For most, this is going to be a love it or hate it book. I’ve seen a lot of 5-star reviews and a lot of 1-stars too. Hey, either it works for you or it doesn’t. As usual, with my Libra sense of balance, I land somewhere squarely in the middle. 3 stars. Let me give you the high points: First, this is a really well-written book. Choi’s skill is undeniable. Think what you want about the story, she’s an excellent author. Period. Next, the characters are easily recognizable. You went to school with them. The other one taught your art class. And that other one was your best friend’s mom. These are people that could have easily been in your life circle, making the story immediately applicable and relevant. And finally, the breadth and expression of feeling in this story is masterful. Every emotion from anguish to acceptance jumps off the page. It is in those instances that we, as readers, are able to “see” the book in our heads, and that is priceless.

Love was some kind of chemical error.

With every hill, there is valley, and with every high a low. And with that poetic introduction, I begin the gripe-session portion of my review. I didn’t like this book as much as really, really, wanted to like it. The first part truly drew me in. I wanted to be submerged in that story, follow its development, and I would have been fine knowing that its characters and experiences were real. Its abbreviated ending disappointed me and left me feeling unglued from the rest of the book’s development.

Part two, Karen’s story, is extremely jarring. EVERYTHING changes. There is no easing into it, no subtle segue, no warm transfer. It’s as if you’re watching a movie on VHS that someone inexplicably started taping a new movie right on top of it during a critical scene. I felt uneasy and disturbed. Her whole section was uneasy and disturbing. I never settled into it. It was like an uncomfortable pair of shoes; it pinched the whole time.

The events of the story are exceedingly ambiguous and make excellent fodder for any book club meeting. You could go back and forth for many a week discussing the possibilities of what is true and what is conjecture from the perspective of each of these characters. Choi gets a lot of credit for making the book worth talking about, but could also take a lot of heat for shrouding the story in maybe a bit too much uncertainty. It is because of the elusive meaning behind Trust Exercise that I sat on this review for much longer than I usually do. I wanted to let it marinate a while, let it wash over me, and feel all the feels. Turns out, it didn’t change much about the way I rated it, but it left me with a deeper appreciation for the work as a whole. I still recommend it to others because the beauty of opinions is that everyone has one.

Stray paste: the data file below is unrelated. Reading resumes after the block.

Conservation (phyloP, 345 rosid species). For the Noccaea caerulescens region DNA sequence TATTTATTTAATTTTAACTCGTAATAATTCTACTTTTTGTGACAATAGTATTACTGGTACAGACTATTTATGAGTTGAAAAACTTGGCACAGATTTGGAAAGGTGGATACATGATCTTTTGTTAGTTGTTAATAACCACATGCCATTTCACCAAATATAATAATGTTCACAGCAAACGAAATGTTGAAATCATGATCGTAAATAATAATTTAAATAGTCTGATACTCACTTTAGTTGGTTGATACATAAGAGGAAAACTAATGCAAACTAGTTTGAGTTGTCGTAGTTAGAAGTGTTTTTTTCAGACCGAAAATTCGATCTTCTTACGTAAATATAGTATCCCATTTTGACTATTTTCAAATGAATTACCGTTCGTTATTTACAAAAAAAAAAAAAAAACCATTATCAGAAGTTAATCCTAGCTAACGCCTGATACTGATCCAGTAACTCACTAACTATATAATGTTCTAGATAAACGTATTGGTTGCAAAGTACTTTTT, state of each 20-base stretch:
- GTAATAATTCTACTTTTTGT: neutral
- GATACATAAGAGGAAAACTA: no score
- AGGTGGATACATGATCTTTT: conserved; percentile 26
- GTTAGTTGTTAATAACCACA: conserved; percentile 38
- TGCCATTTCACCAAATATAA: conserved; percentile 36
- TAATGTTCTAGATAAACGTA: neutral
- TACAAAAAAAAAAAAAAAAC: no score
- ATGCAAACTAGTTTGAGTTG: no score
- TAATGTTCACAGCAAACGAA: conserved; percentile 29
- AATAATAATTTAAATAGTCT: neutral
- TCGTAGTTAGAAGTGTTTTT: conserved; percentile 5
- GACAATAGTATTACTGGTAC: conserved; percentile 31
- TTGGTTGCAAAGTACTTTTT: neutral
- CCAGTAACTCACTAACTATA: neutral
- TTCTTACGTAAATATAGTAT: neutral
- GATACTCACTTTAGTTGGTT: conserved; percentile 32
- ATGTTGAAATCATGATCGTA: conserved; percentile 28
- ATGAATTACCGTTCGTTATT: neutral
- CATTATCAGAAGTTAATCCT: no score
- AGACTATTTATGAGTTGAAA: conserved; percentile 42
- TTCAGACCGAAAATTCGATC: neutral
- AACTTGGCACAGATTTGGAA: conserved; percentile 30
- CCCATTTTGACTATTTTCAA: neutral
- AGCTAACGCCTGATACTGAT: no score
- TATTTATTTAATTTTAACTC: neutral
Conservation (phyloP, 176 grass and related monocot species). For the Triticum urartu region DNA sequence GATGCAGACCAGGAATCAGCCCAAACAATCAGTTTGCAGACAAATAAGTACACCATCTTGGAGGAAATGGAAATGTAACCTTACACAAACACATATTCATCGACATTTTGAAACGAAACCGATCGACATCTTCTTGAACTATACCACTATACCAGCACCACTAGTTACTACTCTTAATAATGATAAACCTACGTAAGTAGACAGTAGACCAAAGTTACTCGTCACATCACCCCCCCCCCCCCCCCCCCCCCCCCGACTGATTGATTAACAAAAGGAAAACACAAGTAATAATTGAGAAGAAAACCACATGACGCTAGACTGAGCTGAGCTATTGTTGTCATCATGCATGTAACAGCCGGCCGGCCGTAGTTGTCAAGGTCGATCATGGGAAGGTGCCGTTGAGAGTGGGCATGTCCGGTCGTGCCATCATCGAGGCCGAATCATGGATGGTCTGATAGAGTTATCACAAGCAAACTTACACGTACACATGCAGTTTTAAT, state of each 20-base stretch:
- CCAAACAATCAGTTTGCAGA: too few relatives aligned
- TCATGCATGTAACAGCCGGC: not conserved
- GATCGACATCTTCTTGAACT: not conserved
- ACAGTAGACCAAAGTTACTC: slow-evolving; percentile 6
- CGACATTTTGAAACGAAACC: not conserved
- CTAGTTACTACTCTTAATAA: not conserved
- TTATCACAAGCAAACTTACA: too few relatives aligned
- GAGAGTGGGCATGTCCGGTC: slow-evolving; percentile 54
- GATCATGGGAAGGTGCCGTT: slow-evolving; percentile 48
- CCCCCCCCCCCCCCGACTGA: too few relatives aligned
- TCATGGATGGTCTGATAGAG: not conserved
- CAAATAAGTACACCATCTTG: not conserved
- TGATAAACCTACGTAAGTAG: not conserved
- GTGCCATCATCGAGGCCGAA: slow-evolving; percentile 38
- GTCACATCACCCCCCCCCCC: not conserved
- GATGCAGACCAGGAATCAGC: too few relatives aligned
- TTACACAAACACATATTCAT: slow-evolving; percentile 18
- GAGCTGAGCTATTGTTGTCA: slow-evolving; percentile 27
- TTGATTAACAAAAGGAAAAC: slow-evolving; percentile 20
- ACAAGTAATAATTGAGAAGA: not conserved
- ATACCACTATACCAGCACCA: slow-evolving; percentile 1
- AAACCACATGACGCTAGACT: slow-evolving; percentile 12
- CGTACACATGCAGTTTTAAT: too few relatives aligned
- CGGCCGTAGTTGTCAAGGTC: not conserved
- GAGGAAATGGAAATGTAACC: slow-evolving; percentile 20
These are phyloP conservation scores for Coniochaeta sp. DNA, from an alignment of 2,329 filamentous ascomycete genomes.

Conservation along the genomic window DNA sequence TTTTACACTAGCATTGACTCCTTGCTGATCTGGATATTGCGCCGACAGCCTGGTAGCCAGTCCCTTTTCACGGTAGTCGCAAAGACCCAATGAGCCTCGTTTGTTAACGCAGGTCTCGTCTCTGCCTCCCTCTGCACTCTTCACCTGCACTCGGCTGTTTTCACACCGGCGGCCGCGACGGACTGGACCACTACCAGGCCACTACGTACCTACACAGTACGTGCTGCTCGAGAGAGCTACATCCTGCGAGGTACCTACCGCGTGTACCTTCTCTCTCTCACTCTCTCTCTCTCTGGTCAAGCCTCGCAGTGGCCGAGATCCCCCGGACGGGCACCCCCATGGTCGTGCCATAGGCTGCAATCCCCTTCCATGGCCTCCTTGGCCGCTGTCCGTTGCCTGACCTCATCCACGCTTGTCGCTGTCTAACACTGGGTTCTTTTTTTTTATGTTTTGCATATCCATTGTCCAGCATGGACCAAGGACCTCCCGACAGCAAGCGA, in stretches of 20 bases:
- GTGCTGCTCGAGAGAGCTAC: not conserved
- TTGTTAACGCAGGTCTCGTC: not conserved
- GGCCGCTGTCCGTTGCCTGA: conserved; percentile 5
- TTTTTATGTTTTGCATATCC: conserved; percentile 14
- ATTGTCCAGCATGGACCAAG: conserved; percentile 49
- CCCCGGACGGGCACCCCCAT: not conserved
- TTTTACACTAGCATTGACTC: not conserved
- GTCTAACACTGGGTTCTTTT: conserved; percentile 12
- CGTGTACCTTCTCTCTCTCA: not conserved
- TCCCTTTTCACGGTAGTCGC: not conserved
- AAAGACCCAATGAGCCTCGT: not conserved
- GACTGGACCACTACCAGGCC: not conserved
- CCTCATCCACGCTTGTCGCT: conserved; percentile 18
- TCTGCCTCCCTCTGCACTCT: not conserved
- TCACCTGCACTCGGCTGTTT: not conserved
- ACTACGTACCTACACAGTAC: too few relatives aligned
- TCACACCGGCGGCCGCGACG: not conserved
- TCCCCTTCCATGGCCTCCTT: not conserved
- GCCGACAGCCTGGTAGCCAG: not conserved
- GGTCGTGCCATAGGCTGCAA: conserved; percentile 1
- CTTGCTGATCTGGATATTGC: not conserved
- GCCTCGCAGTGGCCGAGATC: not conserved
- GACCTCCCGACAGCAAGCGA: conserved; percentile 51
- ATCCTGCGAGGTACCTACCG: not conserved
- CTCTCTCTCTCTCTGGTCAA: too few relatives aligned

Susan Choi

Susan Choi was born in South Bend, Indiana and was raised there and in Houston, Texas. She studied literature at Yale and writing at Cornell, and worked for several years as a fact-checker for The New Yorker.


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Because You’re Mine

⇒RELEASE DAY REVIEW! “The truth will set you free but the lies are what keep me safe.” –Because You’re Mine

**Many thanks to NetGalley, St. Martin’s Press, and the author for the opportunity to read a free ARC of this book in exchange for my honest review.


Author: Rea Frey

(4.3 stars – Goodreads rating)

Genre: Fiction / Mystery / Thriller

Format: Kindle

Publication Date: August 06, 2019, by St. Martin’s Press

Pages: 358 (Kindle version)

#BecauseYoureMine


Sometimes I wonder if we ever really know the people in our lives: their hidden truths, their complexities, their lies.

The other day I learned that my best friend really enjoys getting lottery tickets as gifts. I have known her since we were in high school (let’s just say that we are well-removed from high school now), and I have never ever ever known that she loves lottery tickets.

How can that possibly be? Not only did that make me wonder what else I don’t know about her, but it also made me realize that surely there are things about me that she doesn’t know either.